Lily Rogers (USA)'s story

Lily Rogers (USA)

Lily Rogers (USA)
Ballet Dancer
Study Medicine
Until recently I identified myself only as a professional ballet dancer. Although I loved being a dancer, part of me wondered if there were other ways I could contribute to the world. As the scope of my interests and passions started seeping beyond the spotlights, and as my hip injury became more serious, I finally understood that I was far more multidimensional than I had believed. I was diagnosed with osteoarthritis in my right hip in 2008, and for many years I tried to avoid surgery by using palliative treatments and injections, but eventually I underwent surgery in 2010. After a number of failed attempts to return to work, I knew it was time to stop dancing. This decision was both painful and liberating.
Injury is nothing new for dancers, and the relationship a dancer has with their injury is different for each individual, but my injury has everything to do with the future it showed me. This is the story of how I transformed my arthritis into another professional interest; it’s a story that describes how I designed a path to achieve newly defined goals, and why this scholarship will help me achieve my dreams.
I remember the exact moment I realized I wanted to pursue medicine. I was sitting in a cavernous ballroom in the Marriott Hotel in downtown San Francisco in early 2011, listening to some of the world's best doctors discuss labral repairs. Throughout the afternoon I was enthralled. I wanted to tell everyone about what I had just heard, I had a million questions, and, above all, I felt hungry for more information. In that moment, I realized there just might be a place in medicine for someone like me, for someone with my background and my perspective.
In the months that followed, I began actively seeking out medical opportunities and clinical experience. I boosted my math skills, spearheaded a human anatomy independent study program at LEAP, and began volunteering at a free clinic. Additionally, to show colleges I was serious about this transition, I finally took the SAT. I have already invested a great deal of money, time, and passion into this change, and I know making it this far is an achievement I never dreamed possible until recently. Starting at Columbia's School of General Studies in the fall means I will have the opportunity to start taking the courses that will lead me towards medical school. If I’m granted funds from the scholarship, the money will go directly towards my annual tuition of $34,896.00 at Columbia.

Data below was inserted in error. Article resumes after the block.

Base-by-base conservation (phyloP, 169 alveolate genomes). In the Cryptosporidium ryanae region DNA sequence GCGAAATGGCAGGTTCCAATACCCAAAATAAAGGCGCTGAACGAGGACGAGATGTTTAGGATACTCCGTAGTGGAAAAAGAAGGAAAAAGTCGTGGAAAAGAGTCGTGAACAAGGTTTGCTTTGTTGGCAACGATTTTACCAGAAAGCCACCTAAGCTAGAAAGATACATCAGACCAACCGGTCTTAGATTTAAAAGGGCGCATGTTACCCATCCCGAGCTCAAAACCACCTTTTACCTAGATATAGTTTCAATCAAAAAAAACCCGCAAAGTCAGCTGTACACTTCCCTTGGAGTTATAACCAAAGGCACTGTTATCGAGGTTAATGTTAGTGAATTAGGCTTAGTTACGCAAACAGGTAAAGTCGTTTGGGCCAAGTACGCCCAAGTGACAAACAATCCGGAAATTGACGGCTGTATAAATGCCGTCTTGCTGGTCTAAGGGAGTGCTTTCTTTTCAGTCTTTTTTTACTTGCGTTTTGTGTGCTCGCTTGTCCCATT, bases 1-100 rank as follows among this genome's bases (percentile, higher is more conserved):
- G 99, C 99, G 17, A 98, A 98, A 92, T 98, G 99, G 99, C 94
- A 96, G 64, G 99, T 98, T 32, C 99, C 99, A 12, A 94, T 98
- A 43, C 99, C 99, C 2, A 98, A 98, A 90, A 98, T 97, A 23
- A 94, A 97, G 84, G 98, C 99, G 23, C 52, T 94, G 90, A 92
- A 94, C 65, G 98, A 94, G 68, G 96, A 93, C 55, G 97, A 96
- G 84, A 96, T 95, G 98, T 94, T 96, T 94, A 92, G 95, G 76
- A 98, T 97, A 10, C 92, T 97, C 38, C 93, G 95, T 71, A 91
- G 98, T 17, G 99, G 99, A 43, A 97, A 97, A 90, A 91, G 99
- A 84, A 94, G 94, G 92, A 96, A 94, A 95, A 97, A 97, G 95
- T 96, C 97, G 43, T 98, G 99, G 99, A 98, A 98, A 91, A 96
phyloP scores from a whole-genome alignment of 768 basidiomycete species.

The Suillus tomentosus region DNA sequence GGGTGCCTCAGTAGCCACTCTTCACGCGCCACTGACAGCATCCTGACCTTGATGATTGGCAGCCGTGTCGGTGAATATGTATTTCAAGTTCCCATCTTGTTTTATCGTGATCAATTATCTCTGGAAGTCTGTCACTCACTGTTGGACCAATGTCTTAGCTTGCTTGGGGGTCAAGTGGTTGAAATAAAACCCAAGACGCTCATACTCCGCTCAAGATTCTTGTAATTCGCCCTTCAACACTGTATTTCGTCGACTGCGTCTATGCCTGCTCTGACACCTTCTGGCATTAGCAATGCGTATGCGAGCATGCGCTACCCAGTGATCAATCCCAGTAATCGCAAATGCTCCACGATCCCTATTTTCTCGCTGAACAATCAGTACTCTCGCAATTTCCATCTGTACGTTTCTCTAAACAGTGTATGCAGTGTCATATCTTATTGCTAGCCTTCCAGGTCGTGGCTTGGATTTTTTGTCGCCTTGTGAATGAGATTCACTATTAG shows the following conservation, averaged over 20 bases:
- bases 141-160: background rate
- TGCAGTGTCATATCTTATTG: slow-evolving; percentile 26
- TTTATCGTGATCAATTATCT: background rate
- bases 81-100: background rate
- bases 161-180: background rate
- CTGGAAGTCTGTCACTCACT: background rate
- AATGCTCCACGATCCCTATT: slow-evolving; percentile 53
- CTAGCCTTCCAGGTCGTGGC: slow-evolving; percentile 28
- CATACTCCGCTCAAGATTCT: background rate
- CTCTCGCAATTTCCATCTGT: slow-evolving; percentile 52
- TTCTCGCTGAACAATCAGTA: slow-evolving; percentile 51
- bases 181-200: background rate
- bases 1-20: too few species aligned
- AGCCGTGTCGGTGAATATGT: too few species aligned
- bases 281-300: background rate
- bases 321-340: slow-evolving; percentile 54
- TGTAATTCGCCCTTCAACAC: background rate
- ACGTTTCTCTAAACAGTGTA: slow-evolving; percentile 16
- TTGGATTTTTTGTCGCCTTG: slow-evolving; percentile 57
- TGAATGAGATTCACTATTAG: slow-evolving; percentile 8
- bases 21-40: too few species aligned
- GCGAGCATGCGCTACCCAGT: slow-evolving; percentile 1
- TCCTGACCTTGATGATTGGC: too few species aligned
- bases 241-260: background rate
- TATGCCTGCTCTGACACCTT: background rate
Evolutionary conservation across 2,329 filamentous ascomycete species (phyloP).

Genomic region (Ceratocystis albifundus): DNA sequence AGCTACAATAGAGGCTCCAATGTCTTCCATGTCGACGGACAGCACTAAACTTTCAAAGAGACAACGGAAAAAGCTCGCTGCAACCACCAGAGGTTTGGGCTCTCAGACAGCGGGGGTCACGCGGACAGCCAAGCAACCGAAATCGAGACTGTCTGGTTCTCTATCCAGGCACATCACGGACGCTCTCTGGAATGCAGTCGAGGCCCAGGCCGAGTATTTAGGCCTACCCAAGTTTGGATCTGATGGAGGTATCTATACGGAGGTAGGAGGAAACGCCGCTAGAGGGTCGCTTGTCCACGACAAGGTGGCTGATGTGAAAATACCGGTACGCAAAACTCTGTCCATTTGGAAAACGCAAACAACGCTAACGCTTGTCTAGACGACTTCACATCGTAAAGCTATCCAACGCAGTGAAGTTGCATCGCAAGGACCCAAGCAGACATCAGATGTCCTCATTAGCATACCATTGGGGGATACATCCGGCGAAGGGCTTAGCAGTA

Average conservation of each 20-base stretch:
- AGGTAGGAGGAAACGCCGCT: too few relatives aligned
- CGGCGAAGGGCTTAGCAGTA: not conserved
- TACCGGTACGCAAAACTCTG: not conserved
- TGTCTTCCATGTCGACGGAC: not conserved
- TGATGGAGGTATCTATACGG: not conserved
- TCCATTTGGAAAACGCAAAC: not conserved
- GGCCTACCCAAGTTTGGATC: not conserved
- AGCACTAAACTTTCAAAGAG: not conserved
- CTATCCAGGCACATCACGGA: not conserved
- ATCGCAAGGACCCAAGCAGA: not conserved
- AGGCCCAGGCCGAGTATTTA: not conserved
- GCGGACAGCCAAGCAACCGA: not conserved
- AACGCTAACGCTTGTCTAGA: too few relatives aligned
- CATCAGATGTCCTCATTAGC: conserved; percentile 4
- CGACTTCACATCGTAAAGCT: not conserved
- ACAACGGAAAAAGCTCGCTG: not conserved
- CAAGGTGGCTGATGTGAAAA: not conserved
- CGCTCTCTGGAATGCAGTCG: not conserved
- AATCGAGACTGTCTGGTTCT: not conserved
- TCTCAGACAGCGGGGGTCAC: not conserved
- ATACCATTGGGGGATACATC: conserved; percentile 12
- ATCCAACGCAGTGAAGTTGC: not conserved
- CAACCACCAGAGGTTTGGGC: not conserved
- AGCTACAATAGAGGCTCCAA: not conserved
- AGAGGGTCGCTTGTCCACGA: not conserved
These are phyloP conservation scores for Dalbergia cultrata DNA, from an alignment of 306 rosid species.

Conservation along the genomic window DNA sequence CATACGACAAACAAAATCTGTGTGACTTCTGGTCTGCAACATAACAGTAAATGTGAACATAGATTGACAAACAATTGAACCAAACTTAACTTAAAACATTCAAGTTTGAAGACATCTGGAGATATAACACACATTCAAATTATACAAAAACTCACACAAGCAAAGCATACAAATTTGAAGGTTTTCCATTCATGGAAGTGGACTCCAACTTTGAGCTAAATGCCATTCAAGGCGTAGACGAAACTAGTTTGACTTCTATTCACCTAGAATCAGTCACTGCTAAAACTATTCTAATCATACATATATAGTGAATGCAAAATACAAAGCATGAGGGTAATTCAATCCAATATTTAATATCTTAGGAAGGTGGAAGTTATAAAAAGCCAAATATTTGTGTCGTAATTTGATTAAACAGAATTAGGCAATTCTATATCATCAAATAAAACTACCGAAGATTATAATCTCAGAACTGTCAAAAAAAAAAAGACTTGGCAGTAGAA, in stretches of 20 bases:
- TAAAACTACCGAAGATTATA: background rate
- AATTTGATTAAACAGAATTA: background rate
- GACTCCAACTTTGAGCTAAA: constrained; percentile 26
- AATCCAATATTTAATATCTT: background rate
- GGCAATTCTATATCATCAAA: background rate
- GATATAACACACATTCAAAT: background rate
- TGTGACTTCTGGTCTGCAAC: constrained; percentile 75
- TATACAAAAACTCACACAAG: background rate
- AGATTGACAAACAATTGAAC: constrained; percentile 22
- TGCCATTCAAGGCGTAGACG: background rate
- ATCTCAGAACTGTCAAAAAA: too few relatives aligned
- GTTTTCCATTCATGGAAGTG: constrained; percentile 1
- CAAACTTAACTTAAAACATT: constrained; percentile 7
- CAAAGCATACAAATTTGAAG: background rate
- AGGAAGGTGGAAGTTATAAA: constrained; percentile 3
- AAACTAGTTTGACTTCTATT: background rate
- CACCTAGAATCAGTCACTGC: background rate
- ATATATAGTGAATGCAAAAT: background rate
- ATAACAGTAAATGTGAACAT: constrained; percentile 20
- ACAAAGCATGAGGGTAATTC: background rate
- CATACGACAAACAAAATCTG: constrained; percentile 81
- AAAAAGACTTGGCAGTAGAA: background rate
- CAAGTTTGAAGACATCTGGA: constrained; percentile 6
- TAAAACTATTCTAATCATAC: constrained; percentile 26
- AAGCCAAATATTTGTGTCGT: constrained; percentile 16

Although my arthritis is too severe to ever perform again, I will always identify with dance. Additionally, because I believe so deeply in the art form, I wish to one day be a resource for dancers managing injuries of their own. I hope to pursue orthopedics as well as volunteer my time with in-house clinics for dance companies. As medicine advances, specifically within orthopedics, treatments will continue to become less-invasive. Given this trajectory, and given that regenerative treatments--like cartilage replacement--are almost here, I think there will be a real way for dancers to maintain longer, healthier careers. My goals are lofty, but so is trying to become a professional ballerina. With strength and determination I have already achieved one dream, I am ready to achieve another. This scholarship will allow me to have smaller student debt upon graduation and it will give me the confidence to move forward. It was a joy bringing art to life for over 19 years, but I'm ready to help others fly.